Arts Theatre, London (***)
This is a strange evening. Styled an evening of political satire, it turns out to be an under-whelming evening save for one major exception.Once upon a time political satire was all the rage on television and still produces programmes such as In the Thick of It. In recent years, however, a new generation of young playwrights has emerged under the wings of Theatre Uncut – the first an evening responding to the austerity cuts, the second instigated by director Cressida Brown on censorship and the tension between art and politics.
Terrific evenings both, the plays short, pungent by two of those here – Mark Ravenhill, Caryl Churchill – also introduced us to the latest tyros such as Anders Lustgarten, Jack Thorne, Lucky Kirkwood as well as the inestimable David Greig (now in charge of Edinburgh’s Lyceum).
Beside them, expertly staged and performed as it is and as you’d expect from Max Stafford Clark whose own record of political comment goes back over four decades, satire or topicality in A View from Islington North (the Labour leader’s own constituency) is in short supply with the exception of David Hare’s Ayn Rand Takes A Stand.
Ayn Rand, the darling of the Republican Right, comes over in Hare’s selective excerpt as a staunch capitalist, her mantra, according to Hare, an unfettered, unregulated Free Market and commensurately, free movement of labour. Enter Theresa May, all for keeping out new labour (in both senses). And a dithering Gideon/George Osborne caught between opposing mantras.
Rip-roaringly delivered by Ann Mitchell as Rand with Jane Wymark and Steve John Shepherd, at least Hare has found a way of refreshing current over-flogged arguments.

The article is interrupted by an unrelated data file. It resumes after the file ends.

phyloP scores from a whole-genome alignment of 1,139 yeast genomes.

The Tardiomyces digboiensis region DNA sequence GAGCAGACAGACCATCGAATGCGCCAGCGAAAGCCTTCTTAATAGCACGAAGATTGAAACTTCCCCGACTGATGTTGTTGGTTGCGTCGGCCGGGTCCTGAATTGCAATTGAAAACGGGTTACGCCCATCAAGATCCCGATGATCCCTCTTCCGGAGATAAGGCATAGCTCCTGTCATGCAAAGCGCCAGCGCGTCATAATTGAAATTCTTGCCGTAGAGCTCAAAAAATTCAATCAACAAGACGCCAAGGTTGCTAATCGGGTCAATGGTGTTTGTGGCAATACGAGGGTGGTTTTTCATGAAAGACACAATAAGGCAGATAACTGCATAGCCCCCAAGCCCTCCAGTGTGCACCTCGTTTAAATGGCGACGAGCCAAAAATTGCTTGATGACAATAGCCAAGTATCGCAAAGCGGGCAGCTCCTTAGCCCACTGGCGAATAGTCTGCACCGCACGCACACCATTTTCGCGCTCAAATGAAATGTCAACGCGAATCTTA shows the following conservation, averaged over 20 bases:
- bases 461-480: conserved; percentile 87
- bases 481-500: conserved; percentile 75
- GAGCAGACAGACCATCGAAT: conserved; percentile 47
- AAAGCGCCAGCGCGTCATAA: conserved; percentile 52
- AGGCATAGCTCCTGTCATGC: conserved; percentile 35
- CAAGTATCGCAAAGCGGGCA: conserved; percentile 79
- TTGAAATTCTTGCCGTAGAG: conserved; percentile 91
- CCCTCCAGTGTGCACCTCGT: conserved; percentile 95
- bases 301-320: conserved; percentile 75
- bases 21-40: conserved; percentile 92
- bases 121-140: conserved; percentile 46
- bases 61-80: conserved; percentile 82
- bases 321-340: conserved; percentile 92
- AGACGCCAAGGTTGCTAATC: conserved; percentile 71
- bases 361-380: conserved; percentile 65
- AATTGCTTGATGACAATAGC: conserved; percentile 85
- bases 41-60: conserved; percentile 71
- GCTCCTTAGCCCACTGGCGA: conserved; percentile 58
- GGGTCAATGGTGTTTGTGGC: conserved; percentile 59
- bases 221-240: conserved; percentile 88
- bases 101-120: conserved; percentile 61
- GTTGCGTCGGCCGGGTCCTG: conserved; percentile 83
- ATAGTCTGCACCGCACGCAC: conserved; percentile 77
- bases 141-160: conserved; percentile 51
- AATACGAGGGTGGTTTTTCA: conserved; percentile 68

For the others, three have been seen before: in Ravenhill’s The Mother (first produced in 2007) – a short sharp expletive filled vignette of grief forestalled, his conceit is to repeat one word – Mrs Morrison – numerous times by two Army officers attempting to interrupt Sarah Alexander’s mouthy mum.
Churchill’s conceit in Tickets Are Now On Sale (part of Theatre Uncut’s 2015 Walking the Tightrope collection) is to gradually replace ordinary words with marketing vocabulary, a ploy she’s used elsewhere to greater effect.
Alistair Beaton’s direct reference in The Accidental Leader is mildly amusing, a light spoof on rumoured internal conspiracies to depose Corbyn whilst Stella Feehily’s How To Get Ahead in Politics is a sketch familiar to any watchers of Yes, Minister or its stage sequel.
The evening ends with a typical Billy Bragg rouser, but in truth, it’s too late. The horse has long since bolted.
A View from Islington North runs at the Arts Theatre to July 2, 2016
Review first published in Reviewsgate May 2016 and slightly amended here.